Spintronics Memory

New principle may open the door to spin memory devices

A research team, led by Dr. Kim Kyoung-Whan at the Center for Spintronics of the Korea Institute of Science and Technology (KIST), has proposed a new principle which could give a boost to spin memory devices.

Conventional memory devices are classified into volatile memories, such as RAM, that can read and write data quickly, and non-volatile memories, such as hard-disk, on which data are maintained even when the power is off. In recent years, related academic and industrial fields have been working to accelerate the development of next-generation memory that is fast and capable of maintaining data even when the power is off.

New material opens new opportunities for future spintronics-based magnetic memory devices

Researchers from Seoul National University, Pohang University of Science and Technology, Korea Atomic Energy Research Institute and the Center for Quantum Materials in Korea have designed a prototype of a non-volatile magnetic memory device entirely based on a nanometer-thin layered material, which can be tuned with a tiny current. This finding opens up a new window of opportunities for future energy-efficient magnetic memories based on spintronics.

The choice of magnetic material and device architecture depends on the fact that non-volatile memory technologies have to guarantee safe storage, but also reliable reading and writing access. Hard magnets are perfect for long-term memory storage, because they magnetize very strongly and are difficult to demagnetize. On the contrary, soft magnets are desirable for adding new information to the memory device, because their magnetization can be easily reversed during the writing process. Put simply, ideal magnetic materials can be kept at a hard magnetic state to ensure the stability of the stored information, but be soft on demand.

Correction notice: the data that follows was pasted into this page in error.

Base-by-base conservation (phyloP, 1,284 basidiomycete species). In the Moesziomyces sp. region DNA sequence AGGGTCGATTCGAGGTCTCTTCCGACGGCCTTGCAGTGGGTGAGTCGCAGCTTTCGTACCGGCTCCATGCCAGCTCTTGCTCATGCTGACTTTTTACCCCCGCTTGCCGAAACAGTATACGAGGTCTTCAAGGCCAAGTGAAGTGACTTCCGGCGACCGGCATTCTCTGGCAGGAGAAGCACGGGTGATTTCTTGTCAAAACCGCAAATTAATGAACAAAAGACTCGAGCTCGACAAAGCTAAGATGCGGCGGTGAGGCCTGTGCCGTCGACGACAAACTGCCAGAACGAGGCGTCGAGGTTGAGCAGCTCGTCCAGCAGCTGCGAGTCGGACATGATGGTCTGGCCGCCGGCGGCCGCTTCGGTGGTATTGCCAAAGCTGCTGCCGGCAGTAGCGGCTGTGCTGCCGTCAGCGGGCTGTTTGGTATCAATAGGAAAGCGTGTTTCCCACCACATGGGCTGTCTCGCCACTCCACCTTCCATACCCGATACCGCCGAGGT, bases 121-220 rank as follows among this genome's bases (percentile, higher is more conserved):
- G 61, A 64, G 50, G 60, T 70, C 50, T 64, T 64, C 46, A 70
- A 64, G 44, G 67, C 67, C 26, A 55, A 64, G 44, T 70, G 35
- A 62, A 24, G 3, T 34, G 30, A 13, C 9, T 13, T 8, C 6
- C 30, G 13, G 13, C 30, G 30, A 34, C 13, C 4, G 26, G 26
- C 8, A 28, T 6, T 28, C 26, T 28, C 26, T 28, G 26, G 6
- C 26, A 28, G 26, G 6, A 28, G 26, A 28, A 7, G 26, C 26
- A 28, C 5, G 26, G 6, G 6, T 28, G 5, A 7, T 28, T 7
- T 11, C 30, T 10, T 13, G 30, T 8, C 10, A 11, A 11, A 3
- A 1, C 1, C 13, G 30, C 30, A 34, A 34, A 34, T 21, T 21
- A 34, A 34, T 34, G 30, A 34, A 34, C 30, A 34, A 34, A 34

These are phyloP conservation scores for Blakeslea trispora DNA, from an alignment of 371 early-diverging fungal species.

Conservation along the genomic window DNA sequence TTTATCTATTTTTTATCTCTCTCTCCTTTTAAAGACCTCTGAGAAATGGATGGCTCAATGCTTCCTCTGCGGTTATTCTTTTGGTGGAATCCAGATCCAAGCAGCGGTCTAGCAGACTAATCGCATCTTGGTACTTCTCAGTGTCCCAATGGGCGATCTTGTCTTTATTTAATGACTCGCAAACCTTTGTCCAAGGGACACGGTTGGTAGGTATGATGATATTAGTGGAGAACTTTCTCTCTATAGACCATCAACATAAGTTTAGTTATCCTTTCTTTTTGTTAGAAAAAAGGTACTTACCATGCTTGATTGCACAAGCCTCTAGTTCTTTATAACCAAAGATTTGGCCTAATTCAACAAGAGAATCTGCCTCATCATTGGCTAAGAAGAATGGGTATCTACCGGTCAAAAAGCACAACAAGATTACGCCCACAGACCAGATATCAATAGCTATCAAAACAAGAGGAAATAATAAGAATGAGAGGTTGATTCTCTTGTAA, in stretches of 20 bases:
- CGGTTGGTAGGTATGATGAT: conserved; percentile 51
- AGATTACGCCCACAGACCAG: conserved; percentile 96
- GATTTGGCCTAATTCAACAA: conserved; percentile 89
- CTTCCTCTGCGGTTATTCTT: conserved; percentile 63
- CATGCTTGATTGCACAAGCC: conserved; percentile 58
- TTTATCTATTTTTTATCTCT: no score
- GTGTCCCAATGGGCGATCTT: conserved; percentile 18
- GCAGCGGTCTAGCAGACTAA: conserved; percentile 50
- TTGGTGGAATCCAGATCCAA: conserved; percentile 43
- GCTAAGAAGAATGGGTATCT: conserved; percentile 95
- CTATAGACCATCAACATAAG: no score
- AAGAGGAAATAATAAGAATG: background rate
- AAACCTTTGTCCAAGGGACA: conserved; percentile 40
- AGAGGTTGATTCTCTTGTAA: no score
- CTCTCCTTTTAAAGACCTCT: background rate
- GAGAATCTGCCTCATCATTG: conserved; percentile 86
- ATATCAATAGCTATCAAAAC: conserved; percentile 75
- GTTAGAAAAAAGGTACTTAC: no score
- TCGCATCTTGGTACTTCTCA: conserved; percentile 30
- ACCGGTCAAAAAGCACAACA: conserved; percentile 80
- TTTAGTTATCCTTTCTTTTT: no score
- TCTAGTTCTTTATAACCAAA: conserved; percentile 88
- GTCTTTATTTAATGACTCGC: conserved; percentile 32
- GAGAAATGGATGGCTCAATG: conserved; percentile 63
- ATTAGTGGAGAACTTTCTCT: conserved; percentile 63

Researchers develop a spintronics memory that switches its magnetization in 6 picoseconds

An international group of researchers, led by the CNRS, developed a new technique that can switch magnetization in only six picoseconds, which is almost 100-times faster than current state-of-the-art spintronics. The new technique is also highly efficient.

Picoseconds switching of magnetic materials, CNRS

The experimental design used to create the ultra-fast magnetization switching included an optical pump directed at the photoconductive switch, which converts the light into 6-picosecond electric pulses. The structure guides these pulses toward the magnet. When the pulses reach the magnet, they trigger the magnetization switching.